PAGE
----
Last week driving to school I was behind a car that had a bumper sticker saying “No Fat Chicks” with the universal symbol for not so much – a circle and a slash. Um…Ok. So that means no fat chicks…what?
Willful stupidity and meanness annoy me.
Ironically our readings this week included topics on the subject, including Love Your Fat Self by Courtney E. Martin and Beating Anorexia and Gaining Feminism by Marni Grossman. My annoyance with that bumper sticker resurfaced after those two essays. Why must women be thin – sometimes at the expense of health and even risking death – to be considered attractive and acceptable?
In search for enlightenment (smile) I Googled “No Fat Chicks’. I got some interesting links and images – including many more stickers and signs I could buy – apparently bumper-sticker guy is not alone.
This is one image that particularly illustrates the unfairness of how men and women are viewed:
There were also several links from dating or social web sites with men posting forum questions about how to ‘politely’ (and by that I mean not) avoid “fat chicks”. Lastly there were a couple of links to personal pages of BBW (big beautiful women) who are embracing who they are, however, even on their sites men posted hate messages about lack of self-control and poor hygiene or health problems.
I then Googled “No Fat Guys” . I think I may have found a money-making opportunity. Bumper stickers. There is an untapped market. That’s right, unlike the 50+ shopping pages of “No Fat Chicks” stuff there was no equivalent links for “No Fat Guys” stuff on Google. Most of the links were about diet advice for men. Also, there were some very disturbing images of real fat men who really ought not to be naked in public.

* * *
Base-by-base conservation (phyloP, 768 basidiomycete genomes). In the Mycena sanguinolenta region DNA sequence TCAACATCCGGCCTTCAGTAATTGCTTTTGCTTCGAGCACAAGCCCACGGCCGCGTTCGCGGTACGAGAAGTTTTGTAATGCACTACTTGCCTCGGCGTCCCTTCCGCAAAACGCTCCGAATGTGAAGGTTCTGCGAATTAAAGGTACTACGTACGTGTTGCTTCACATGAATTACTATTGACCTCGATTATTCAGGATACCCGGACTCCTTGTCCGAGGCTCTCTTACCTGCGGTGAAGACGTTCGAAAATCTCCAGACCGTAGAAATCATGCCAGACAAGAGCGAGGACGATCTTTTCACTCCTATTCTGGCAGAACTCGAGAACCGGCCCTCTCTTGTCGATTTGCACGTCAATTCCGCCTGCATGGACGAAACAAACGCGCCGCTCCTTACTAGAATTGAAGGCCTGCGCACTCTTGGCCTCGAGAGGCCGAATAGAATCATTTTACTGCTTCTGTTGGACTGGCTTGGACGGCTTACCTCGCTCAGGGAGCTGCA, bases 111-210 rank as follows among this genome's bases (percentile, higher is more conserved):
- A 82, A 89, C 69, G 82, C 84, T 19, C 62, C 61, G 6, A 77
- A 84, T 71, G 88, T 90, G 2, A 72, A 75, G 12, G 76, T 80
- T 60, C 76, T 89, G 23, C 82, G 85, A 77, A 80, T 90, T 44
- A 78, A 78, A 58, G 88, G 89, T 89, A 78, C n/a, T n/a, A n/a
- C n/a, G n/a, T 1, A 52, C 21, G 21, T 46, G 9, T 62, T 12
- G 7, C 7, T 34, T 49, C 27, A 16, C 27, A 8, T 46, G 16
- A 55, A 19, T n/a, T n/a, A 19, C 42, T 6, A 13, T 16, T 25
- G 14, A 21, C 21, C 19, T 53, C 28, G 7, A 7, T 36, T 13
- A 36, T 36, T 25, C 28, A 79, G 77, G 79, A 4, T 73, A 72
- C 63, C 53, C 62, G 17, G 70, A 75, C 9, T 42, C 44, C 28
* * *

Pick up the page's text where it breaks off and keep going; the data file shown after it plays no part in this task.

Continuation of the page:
And then there was one rather politically correct T-Shirt available:
Over 90 years of feminism and that is the best we’ve got??
Clearly there is a double-standard going on with regards to weight on men versus weight on women, but even more disturbing to me that like many feminist issues, women are their own worst enemy. Martin points this out when she mentions effortless falling into “a chronic gossip, and judging other women, big and small” (268).
We drank the Kool-Aid.
We follow the diets, buy the creams, starve ourselves, hate ourselves, and more often than not project our insincerities and fears on the women around us while we wait for the next miracle bra or shaper to come along. Stress is a know factor in not only gaining weight, but being able to lose it, and yet all we do is stress about the subject.
And here is another ridiculous double-standard – women are “supposed” to have big boobs and a booty – but not an ounce of fat anywhere else. For those who want to make weight a health issue, how is plastic surgery, eating disorders and unrealistic standards healthy for girls and women?
If we women bash ourselves and each other, then what right do we have to be indignant about men bashing us?
As the mother of two teenage girls I cringe to see how much emphasis is put on body image by the media and peers and how little progress has been made to care about the girl inside.
We can do better than this. It is not just enough for BBW to love themselves – we women need to accept and respect each other and lead by example.